Fla. school district says social-media-fueled student sex is out of control

Santa Rosa County School see spike in students having sex on school grounds

Social-media picture sharing and a growing communication gap between parents and their public-school-attending children are being blamed for an explosion of sexual offenses in a Florida school district, the Pensacola News Journal reports.

Santa Rosa County School District Superintendent Tim Wyrosdick said the problem has spiraled in the past three years and that administrators are scrambling to address the issue.

As of this week of the school year, 18 students have faced disciplinary action for a sexual offense in Santa Rosa County and were sent to an alternative placement school, The Learning Academy, for up to one academic year, according to data the News Journal obtained via a public records request.

For the entire 2018-2019 school year, 23 students were disciplined for sexual infractions.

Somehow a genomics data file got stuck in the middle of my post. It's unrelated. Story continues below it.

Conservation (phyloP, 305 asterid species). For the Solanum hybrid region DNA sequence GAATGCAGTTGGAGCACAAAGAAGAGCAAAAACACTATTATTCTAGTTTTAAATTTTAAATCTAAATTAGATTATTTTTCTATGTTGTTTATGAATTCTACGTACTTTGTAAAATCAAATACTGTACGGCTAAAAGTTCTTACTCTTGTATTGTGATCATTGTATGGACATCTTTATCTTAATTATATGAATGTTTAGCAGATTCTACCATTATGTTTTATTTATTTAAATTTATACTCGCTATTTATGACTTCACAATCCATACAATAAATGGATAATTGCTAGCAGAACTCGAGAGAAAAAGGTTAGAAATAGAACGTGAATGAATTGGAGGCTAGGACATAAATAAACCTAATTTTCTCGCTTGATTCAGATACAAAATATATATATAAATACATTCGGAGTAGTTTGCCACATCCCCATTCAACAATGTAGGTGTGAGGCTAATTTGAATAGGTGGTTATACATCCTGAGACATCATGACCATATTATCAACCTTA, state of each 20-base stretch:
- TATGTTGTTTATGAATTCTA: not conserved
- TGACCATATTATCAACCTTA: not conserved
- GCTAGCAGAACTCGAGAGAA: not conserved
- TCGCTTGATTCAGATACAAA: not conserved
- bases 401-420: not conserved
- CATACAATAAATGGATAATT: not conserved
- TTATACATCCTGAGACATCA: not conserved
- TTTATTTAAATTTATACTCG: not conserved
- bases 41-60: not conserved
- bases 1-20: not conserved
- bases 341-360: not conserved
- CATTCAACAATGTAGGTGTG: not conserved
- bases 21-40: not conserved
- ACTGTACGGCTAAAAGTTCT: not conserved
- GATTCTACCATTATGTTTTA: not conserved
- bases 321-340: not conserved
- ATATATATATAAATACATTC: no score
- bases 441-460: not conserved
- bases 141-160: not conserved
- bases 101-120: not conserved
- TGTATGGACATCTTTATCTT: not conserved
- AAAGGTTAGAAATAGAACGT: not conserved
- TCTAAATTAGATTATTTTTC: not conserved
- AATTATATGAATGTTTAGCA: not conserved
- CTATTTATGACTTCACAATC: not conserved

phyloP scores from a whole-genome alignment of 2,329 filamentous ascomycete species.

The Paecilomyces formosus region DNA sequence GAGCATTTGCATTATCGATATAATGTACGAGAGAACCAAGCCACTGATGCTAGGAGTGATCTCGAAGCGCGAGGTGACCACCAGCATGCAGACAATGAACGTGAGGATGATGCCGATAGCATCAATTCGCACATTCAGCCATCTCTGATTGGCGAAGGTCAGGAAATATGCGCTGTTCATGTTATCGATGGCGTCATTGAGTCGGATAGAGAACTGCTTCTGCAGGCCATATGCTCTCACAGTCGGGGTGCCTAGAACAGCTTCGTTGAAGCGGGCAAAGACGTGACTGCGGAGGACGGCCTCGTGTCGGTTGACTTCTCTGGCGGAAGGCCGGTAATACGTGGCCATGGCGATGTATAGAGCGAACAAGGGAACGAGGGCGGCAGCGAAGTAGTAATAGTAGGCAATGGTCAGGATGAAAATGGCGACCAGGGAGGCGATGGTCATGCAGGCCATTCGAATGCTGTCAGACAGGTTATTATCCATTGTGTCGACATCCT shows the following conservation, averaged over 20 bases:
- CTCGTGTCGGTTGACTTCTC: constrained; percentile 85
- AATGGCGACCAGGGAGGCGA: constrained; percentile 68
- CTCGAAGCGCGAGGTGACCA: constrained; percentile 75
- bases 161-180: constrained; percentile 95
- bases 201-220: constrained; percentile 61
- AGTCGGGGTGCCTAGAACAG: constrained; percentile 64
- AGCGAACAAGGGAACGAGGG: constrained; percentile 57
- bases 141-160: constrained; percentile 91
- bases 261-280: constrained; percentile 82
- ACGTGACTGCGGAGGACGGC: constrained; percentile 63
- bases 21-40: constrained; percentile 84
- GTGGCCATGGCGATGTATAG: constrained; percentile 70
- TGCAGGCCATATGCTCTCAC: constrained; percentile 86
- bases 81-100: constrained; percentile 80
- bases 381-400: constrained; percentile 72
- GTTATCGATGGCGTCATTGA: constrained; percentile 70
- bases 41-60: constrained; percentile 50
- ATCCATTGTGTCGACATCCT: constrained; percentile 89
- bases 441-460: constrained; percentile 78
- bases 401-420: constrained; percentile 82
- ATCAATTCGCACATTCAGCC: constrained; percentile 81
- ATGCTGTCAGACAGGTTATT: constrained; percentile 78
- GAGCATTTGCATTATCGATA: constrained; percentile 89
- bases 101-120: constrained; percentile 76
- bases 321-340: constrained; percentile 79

The problem isn’t limited to high schoolers, Wyrosdick said. The offenders have been as young as fifth grade.

The sexual offenses are primarily students caught having intercourse or oral sex or inappropriately touching each other while on school grounds. Many cases involve explicit photos sent or posted on social media.

“We’ve had students who are having sex during school hours, we’ve had them have sex after hours on school campus, we’ve had them in buses after school and before school,” Wyrosdick said. “We’ve had multiple counts of oral sex and inappropriate touching that could become or could lead to sexual behavior. We’ve had students use social media in a very inappropriate way, like by taking pictures of body parts and sending that out to multiple people.

“It’s all over the place,” he added. “But the severity of it, the number of children having sex on campus is huge, and it’s growing.”

Wyrosdick said even though the school population is growing at a significant rate, he didn’t think the increases in sexual offenses are caused solely by population growth. Social media, combined with a lack of communication between parents and their kids, is to blame, he said.



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